Big S.I.N: Mind Of A Mad Man was a huge success to me because I never imagined getting that many downloads in that short amount of time. When the year first started, I was feeling kind of iffy, but once the project dropped and I saw the response, I knew that it was going to be on and popping. I am just going to take it one day at a time, and I am going to continue to go hard, grind and have faith. Last year, I never would have imagined I’d have done the things I accomplished, a lot of it just happened. I will take the same approach this year. Hopefully by December 31st, I will have made it to the big time. I guess we will have to see what happens, but I will go hard regardless. I will also be a part of a mixtape by DJ Davito called The Davido Brigante Chronicles, featuring artists like Large Professor, YZ, Rakaa Irisience from Dilated Peoples and others. It is a follow up to The Intervention, which featured MC Lyte, Busta Rhymes and others, so I am excited about that project.

khal: You represent North Carolina, right? How’s the scene down there? Do you see yourself ever collaborating with heads like Little Brother and other MCs from that area?

Big S.I.N: I represent NC, Henderson/Drewry to be exact, and I live in a small town called Dabney. The scene in NC is crazy – there are so many talented artists in NC, it is like a big pot of gumbo, many different flavors. Once NC gets in the game heavy, I think it will be a wrizzy; the people of NC are great as far as support, and I have gotten a lot of support from my hometown. A lot of them just want to see somebody make it big. I love that about my hometown. As far as Little Brother, I would love to work with them one day; I think they are very talented artists with a lot of integrity. I never had the chance to meet them, but one day, who knows? I have worked with Tre-Dot, P. Batters and Shelly B outta NC; there are a few others I would like to work with but things take time to happen; when the time is right, I am sure it will pop off proper.
khal: Will you be doing any live shows soon?

Big S.I.N: Right this minute, none are planned, but before the summer hits and I get my buzz a little stronger, I think I will hit the stage again. I have a great stage show, with a lot of energy and emotion. It is almost like ventilation for me when I perform, because I put my all into it.

khal: What’s the last record you wrote? Can we get a couple of bars from it?

Big S.I.N: The last song I recorded is a song for Vol. 2 called “Dreamer”, featuring Nesh Bo outta San Diego, with Nytique on the hook. It is a very positive and motivational song produced by Jackel Hyde. One like I say is “got the heart of a champ and I’m poised to win/at the end of the road like Boyz II Men/I’m underrated but I’m better than most/fuck a lame-ass beef cause its chedda to gross”. The song is a banger and I think, with the election of Obama as President, it will be perfect.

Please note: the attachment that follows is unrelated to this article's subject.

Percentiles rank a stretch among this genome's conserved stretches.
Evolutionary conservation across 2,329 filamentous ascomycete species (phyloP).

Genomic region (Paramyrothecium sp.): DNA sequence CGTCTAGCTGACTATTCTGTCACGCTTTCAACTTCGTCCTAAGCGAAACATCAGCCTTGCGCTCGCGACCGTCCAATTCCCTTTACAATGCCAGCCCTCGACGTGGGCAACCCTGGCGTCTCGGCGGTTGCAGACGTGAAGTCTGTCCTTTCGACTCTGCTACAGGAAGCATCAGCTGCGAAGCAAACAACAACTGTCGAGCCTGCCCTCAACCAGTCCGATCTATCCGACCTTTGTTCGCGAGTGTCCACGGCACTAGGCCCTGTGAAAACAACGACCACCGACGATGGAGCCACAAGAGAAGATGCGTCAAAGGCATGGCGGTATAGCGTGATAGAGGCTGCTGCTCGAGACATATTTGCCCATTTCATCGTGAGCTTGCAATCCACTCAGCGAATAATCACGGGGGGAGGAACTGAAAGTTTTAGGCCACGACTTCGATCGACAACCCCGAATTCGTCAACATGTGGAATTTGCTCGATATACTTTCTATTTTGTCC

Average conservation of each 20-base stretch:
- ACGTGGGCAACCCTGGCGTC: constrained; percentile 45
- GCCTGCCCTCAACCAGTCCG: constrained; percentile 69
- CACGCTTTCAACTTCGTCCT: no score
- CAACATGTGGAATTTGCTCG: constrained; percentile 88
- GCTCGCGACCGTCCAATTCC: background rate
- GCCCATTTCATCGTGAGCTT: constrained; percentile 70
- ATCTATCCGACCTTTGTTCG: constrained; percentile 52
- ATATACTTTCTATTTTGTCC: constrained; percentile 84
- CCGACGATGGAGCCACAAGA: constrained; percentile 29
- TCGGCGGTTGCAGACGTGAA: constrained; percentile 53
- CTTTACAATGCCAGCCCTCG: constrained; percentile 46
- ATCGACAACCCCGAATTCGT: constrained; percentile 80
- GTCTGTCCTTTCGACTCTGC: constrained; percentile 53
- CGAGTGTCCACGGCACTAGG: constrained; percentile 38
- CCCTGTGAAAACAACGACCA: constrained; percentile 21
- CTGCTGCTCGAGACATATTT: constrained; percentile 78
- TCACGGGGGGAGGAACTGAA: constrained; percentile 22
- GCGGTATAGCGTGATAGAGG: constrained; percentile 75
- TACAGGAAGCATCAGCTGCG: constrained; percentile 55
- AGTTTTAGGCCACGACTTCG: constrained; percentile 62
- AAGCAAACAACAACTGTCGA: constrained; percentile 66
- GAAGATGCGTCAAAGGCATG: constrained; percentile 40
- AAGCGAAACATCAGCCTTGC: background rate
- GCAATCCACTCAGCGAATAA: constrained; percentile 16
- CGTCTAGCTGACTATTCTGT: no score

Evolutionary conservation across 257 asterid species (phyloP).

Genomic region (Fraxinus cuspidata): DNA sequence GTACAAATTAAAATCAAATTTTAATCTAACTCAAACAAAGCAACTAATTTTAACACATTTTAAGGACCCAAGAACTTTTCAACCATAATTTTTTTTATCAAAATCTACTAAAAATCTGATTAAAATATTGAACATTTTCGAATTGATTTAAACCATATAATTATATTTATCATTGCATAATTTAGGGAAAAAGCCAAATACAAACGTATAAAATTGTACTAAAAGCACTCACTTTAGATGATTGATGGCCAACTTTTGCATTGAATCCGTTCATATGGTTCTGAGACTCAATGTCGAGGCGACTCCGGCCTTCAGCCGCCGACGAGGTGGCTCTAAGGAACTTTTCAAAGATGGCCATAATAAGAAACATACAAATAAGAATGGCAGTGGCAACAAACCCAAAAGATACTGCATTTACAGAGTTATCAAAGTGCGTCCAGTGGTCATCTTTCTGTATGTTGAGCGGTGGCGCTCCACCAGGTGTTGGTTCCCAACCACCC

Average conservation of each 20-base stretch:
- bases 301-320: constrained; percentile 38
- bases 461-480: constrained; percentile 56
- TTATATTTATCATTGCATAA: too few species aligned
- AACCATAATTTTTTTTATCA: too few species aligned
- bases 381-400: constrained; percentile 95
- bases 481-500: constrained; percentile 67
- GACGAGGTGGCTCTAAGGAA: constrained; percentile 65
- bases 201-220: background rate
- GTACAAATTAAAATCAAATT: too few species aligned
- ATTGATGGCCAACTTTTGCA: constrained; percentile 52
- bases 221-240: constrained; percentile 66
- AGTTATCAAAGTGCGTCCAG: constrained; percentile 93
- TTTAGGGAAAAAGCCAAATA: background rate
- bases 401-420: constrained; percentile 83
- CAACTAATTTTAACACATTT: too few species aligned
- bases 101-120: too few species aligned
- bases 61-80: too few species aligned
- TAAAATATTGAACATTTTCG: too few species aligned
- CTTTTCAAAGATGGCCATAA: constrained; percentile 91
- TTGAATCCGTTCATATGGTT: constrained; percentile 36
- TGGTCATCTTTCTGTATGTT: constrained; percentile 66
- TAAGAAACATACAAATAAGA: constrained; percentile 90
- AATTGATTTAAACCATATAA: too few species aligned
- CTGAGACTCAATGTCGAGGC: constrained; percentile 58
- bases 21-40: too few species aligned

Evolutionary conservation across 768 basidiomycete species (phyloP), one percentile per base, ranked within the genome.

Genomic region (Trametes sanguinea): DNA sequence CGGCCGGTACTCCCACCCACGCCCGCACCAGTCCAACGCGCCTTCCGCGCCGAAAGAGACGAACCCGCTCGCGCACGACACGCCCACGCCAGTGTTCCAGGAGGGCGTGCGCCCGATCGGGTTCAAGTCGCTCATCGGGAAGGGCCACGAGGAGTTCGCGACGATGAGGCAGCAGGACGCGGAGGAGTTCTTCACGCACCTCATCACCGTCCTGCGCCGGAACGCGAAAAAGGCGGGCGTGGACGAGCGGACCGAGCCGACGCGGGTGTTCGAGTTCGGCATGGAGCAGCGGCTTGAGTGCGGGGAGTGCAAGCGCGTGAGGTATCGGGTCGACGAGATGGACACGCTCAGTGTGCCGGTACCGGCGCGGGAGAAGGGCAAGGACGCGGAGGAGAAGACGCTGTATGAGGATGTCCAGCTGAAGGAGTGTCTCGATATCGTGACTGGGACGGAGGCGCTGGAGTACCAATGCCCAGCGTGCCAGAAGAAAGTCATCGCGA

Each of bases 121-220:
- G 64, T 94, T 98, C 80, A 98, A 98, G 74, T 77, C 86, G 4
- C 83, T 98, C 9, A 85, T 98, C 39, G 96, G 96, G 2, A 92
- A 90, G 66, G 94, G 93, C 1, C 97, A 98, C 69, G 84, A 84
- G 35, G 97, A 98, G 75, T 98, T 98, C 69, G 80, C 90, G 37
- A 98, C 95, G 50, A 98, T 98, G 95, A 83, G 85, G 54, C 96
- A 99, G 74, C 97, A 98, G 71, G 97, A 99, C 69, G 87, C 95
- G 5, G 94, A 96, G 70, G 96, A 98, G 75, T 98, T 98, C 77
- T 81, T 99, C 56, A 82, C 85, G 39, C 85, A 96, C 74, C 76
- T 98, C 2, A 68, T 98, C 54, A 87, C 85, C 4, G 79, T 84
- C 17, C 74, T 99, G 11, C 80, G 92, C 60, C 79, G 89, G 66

khal: Speaking of Obama, how do you feel that we have finally got a Black man as president? Do you subscribe to the thoughts that America is somehow better with Barack in office?

Big S.I.N: I think America is finally ready for a black president; I just wish my great grandmother could have seen it. We have been brainwashed into thinking a Black Man could not hold that title, and it is crazy, because Black people have the xact same education as anybody else. No disrespect, but we havehad some presidents that were not the smartest individuals, but because of race, people were comfortable with then, and black people had to roll with the flavor, so to speak, but it is a new day and era. I am so overjoyed to see HISTORY unfold; I think Obama will be a great leader for everybody, and he is a great representation of what a man should be. He is driven and very intelligent, but I hope people just don’t focus on race too much – I did not vote for Barack because he was Black, but I voted for him because I felt like he spoke from his heart, and I felt like he really wanted to make this a better America for everybody. He came along at a time when we as Americans did not know what steps to take, and he seemed like he had the medicine; I just hope people don’t expect him to turn water into wine in one year.

khal: Do you have any final thoughts or shoutouts before we wrap this up?

Big S.I.N: Mind Of A Mad Man, Vol. 2 and “Bang” are next on deck; I am also about to drop a “best of S.I.N” mixtape, to reintroduce some of my past music to people that are just starting to listen. I will keep pouding the pavement until more people take notice of my brand of Hip-Hop. I will never sacrifice my integrity to get a deal. Shout out to Stoney Blendz, Jackel Hyde, Choc, Cheri Johnson, Nesh Bo, DJ Davito, Big ES, Complexx, Tazzy and Royalty Mag, Tre-Dot, Kurrilina Kingz, Richard Cranium Radio, P. Batters, Jase Alston, Shawn, Jo-Jo, the whole Gate City and Drewry, my nigga B. Townes, J-Infamous, Bug CJ and my best friend on his way yo Iraq, L’Say, and of course RTD – I appreciate all the love you have shown me throughout my career. Stay tuned to Big S.I.N, aka Buck Sandy!

Now that you know who S.I.N is, here's a bunch of cuts of his you need to make a part of your life:

Watch out for Mind Of A Mad Man, Vol. 2, which will be dropping exclusively on rock the dub. Keep it locked!

EDIT The Best of Jackel Hyde mixtape just dropped today; S.I.N is all over it - grab it!


Anonymous said...

this dude is hot

Anonymous said...

U betta do ya thang homie!!!!

Anonymous said...

I Remembered When He Bodied That Arab Money Beat

Anonymous said...

i will keep my eyes open for this guy, he seems like he is very smart